Dog-Sized Lizards are Invading America!


Photo Courtesy of Getty Images

The Argentine Black and White Tegu

Matthew Boughter, Journalist

As if 2020 couldn’t get any weirder, omnivorous reptiles called Argentine Tegus are breeding in multiple states in the US after escaping from South America. Biologists are concerned since the lizard species is known for being voracious. Tegus live in forests and grasslands and in areas that receive substantial seasonal rain, so no one should worry about finding any here in Vegas.

A Man Holding a Tegu (Photo courtesy of: Newsweek)

According to National Geographic, “The Argentine black-and-white tegu, a large lizard that can grow up to four feet in length, has already proliferated widely throughout South Florida. But it’s not stopping there. These invaders have started popping up throughout the southeastern United States, posing a potential threat to native species and farmers.”

A part of the problem is people who want Tegus as a pet and then release them into the wild.

“For those who like to keep exotic animals, intelligent and docile tegus make for sought-after pets. Most in the U.S. are the product of American breeders, but between 2000 and 2010 alone, more than 79,000 live tegus were imported from South America,” says Amy Yackel Adams, a biologist who is studying the animal currently.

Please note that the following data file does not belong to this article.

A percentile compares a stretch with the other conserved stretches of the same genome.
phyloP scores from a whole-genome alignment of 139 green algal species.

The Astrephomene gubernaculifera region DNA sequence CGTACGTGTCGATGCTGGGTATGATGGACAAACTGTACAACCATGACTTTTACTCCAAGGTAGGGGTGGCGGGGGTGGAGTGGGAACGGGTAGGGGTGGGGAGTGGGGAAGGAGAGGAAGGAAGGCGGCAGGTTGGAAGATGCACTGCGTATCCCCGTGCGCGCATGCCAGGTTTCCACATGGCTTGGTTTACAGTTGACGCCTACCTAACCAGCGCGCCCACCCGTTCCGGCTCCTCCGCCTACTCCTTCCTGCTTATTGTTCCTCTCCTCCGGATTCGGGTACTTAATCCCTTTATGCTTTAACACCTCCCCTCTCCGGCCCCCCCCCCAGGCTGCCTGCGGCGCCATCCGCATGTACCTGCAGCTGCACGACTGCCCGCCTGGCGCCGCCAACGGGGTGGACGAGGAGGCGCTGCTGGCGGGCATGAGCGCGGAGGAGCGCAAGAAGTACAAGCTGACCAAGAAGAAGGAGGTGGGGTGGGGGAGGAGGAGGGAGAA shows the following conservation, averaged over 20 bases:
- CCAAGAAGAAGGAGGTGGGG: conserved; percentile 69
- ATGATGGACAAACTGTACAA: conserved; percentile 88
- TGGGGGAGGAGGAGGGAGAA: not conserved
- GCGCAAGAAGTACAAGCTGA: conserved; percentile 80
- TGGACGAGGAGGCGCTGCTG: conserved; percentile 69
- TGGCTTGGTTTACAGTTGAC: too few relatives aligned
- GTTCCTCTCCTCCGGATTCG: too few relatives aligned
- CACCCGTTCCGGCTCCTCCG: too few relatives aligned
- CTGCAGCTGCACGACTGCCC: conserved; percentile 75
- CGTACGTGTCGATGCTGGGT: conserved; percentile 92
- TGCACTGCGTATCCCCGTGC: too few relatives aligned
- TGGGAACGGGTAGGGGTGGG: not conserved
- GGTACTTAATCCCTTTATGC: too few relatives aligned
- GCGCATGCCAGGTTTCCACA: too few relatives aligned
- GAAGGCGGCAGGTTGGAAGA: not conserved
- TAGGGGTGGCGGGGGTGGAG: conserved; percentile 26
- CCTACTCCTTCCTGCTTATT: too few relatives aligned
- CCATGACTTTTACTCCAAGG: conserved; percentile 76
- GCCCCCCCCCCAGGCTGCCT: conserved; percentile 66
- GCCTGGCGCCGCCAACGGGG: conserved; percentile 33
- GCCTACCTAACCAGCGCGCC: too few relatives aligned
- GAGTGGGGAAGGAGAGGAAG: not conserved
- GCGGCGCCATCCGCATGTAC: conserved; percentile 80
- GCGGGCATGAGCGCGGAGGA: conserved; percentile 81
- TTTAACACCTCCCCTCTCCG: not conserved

The omnivorous Tegus will eat anything they can get their mouth around. They’ll eat eggs, birds, other reptiles, doves, mice, strawberries, vegetables, etc. The problem with that is they eat all types of eggs that are nested or stored in the ground, including eggs of endangered species, like sea turtles, American crocodiles, and many others.

A Tegu Eating an Egg (Photo Courtesy of: Trip Advisor)

“I would be terrified if I saw a lizard that big in my backyard,” says Cody Nay, currently a junior at Shadow Ridge.

Once Tegus invade, they’re a pain to get rid of. Tegus are tough and able to withstand colder temperatures than some other reptiles because they can elevate their body temperature as much as 18°F above the temperature of their environment and if it gets too cold in winter, they can brumate and hide out in burrows they’ve stolen from burrowing animals.

The USGS has set traps across the Southeast of the US and has caught 900 this year alone. Instead of killing the Tegus, they humanely capture them and then rehome them to those who would like them as pets.

States like Alabama have passed laws forbidding the animals from being imported, and other states may follow. For now, it’s probably best to adopt a Chameleon or Bearded Dragon instead of an invasive species.